 Soil erosion is caused by the removal of the tree canopy (top layer of tree leaves). It can be in a case of 2-3 years a soil can lose it's fertility as it is deprived of it's foliage layer leading to a lack of humus. It is now called laterite soil as it has been baked in the sun and is useless to men.
Laterite Soil
Rich in iron oxide
Derived from a wide variety of rocks weathering under strongly oxidizing and leaching conditions. It forms in tropical and subtropical regions where the climate is humid.
3. Biodiversity
Small habitats have been destroyed to the extinction of some animals and species
Panter
Cinchona Tree
Malaria
4. Indigenous People
In Brazil, 90 tribes have been wiped out due to industrial and agricultural spread into the biome. Most were wiped out by diseases brought by man such as the Europeans to which they had no immunity, for example the common cold. The number of native tribes people in the region as been reduced to less than 250,000 in 2000 from nearly 6 million in the 1500's
Industrial Development in Europe
Temperate Forest Biome
Industrial Development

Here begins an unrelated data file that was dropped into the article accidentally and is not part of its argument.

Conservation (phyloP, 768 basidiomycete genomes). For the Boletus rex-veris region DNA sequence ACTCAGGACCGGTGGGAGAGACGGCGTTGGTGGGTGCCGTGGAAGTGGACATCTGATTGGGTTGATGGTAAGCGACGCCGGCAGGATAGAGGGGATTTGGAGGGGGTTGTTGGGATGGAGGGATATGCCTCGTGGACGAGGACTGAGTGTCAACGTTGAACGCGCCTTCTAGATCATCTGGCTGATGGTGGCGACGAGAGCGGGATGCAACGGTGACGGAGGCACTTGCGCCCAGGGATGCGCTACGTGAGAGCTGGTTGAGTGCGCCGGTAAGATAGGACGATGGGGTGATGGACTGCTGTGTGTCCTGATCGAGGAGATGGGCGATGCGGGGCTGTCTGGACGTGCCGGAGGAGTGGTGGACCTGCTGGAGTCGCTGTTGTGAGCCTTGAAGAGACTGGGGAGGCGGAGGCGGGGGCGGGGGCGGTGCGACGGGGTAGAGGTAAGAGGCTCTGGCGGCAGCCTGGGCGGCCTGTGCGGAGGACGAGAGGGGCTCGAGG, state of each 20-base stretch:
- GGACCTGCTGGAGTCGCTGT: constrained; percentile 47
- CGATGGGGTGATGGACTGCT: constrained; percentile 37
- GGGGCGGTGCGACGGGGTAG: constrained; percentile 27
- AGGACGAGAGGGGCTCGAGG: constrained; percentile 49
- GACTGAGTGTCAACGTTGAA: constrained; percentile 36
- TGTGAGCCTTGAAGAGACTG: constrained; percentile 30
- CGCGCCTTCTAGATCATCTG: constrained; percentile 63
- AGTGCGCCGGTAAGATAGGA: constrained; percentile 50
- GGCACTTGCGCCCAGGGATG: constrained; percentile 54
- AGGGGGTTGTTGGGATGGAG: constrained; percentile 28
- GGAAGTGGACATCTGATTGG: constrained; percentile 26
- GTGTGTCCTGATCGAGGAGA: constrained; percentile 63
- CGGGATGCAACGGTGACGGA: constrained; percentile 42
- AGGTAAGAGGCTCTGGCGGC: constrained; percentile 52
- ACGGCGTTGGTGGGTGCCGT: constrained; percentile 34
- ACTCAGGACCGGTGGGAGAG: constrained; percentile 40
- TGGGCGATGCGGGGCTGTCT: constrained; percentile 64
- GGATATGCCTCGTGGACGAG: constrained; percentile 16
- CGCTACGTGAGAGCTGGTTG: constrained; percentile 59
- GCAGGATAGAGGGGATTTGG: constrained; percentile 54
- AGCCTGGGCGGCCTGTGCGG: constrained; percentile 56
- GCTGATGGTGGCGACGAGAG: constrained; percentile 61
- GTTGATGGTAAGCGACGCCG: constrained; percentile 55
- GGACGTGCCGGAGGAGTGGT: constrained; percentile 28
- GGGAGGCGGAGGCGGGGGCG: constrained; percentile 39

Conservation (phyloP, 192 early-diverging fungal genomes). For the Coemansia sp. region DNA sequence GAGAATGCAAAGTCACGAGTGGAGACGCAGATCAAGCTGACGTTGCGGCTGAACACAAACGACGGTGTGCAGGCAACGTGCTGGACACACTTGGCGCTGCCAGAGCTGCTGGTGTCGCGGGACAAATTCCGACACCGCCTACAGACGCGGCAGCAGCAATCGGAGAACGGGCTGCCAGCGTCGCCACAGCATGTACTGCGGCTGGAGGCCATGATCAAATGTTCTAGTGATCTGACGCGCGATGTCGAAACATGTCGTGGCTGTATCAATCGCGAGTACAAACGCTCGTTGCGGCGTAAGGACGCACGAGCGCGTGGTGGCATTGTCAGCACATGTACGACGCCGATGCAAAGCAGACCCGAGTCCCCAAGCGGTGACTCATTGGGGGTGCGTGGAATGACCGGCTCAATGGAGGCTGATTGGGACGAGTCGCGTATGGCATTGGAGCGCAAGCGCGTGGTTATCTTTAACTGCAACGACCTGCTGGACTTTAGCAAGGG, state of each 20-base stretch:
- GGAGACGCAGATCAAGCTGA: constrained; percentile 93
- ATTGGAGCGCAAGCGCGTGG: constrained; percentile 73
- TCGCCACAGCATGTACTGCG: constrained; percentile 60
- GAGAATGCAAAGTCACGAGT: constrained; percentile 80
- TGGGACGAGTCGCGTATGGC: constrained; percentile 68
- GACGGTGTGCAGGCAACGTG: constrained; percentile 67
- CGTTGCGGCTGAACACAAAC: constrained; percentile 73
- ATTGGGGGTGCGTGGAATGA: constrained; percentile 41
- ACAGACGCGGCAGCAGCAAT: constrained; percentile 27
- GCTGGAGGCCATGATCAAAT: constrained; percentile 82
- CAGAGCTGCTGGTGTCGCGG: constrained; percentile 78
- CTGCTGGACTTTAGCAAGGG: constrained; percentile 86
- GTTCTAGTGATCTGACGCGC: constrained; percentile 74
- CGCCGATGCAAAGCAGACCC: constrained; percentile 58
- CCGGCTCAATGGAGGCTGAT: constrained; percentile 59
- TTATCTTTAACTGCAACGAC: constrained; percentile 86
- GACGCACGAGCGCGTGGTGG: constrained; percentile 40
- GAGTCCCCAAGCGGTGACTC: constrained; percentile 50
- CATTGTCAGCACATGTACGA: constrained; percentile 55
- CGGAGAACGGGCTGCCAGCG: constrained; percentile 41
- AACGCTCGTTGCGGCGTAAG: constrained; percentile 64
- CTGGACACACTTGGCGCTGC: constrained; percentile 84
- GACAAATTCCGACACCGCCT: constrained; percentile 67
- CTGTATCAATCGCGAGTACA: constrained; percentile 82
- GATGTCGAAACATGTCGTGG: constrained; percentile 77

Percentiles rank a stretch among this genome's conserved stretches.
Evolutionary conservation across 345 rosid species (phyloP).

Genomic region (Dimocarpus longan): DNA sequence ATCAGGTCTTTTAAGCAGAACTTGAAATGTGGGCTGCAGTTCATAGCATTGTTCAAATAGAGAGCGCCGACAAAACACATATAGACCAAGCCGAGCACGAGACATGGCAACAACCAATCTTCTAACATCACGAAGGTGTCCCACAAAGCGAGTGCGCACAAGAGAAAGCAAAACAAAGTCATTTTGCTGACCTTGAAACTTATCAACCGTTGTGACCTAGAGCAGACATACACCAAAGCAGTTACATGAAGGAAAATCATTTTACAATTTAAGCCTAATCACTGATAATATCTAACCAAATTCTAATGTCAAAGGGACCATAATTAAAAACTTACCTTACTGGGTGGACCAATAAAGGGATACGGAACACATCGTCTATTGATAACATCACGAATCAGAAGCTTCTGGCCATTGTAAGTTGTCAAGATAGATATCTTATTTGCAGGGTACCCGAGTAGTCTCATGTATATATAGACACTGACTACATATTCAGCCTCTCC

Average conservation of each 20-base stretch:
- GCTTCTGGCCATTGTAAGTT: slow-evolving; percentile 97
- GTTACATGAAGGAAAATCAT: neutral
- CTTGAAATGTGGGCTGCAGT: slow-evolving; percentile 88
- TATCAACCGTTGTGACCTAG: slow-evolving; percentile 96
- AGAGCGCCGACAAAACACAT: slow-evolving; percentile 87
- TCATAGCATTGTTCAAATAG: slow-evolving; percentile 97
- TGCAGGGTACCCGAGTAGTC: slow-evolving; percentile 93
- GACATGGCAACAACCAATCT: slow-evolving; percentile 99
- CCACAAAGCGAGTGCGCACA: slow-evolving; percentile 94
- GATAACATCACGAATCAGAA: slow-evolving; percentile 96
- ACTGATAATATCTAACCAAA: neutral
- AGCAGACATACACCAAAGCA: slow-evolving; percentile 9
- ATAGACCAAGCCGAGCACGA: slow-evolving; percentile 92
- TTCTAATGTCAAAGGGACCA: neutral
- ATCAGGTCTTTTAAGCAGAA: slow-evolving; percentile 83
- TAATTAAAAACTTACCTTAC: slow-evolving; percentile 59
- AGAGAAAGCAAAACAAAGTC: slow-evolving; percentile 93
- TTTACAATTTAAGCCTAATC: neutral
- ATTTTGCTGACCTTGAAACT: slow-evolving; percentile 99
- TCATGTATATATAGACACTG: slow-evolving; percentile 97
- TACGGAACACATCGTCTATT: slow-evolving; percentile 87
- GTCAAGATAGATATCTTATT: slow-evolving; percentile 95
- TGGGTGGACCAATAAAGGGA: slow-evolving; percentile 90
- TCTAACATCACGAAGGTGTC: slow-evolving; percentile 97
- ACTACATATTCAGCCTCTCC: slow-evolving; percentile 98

Acid Rain & increased Air &Water Pollution
 Industrial activity in Europe is the main cause of acid rain.

It is formed when emissions, such as sulfur dioxide that is released from fossil fuels, mix with rainwater forming a weak sulfuric acid.

This rain then falls as rain with a pH less than 5.6, making acidic soil.
There are many effects of acid rain on vegetation.

It can cause leaf damage that reduces it's ability to photosynthesize
It leaves the plant vulnerable and weak.
Seed germination (the growing of seeds) is reduced.
Alluminium levels in the soil increase due to acidic rain.
I t damages the tree's root hairs which affects the absorption of nutrients.
Liming
 There are also effects of acid rain on animal life.

In conclusion, biomes can be altered by human activity.

In the Brazilian rain forest, the human activities such as early settlement, and the clearance of forests, industrial development in Europe.

The felling of tropical rain forests and the intensive agricultural practices in Brazil have all helped to damage the ecosystems in the world’s forests.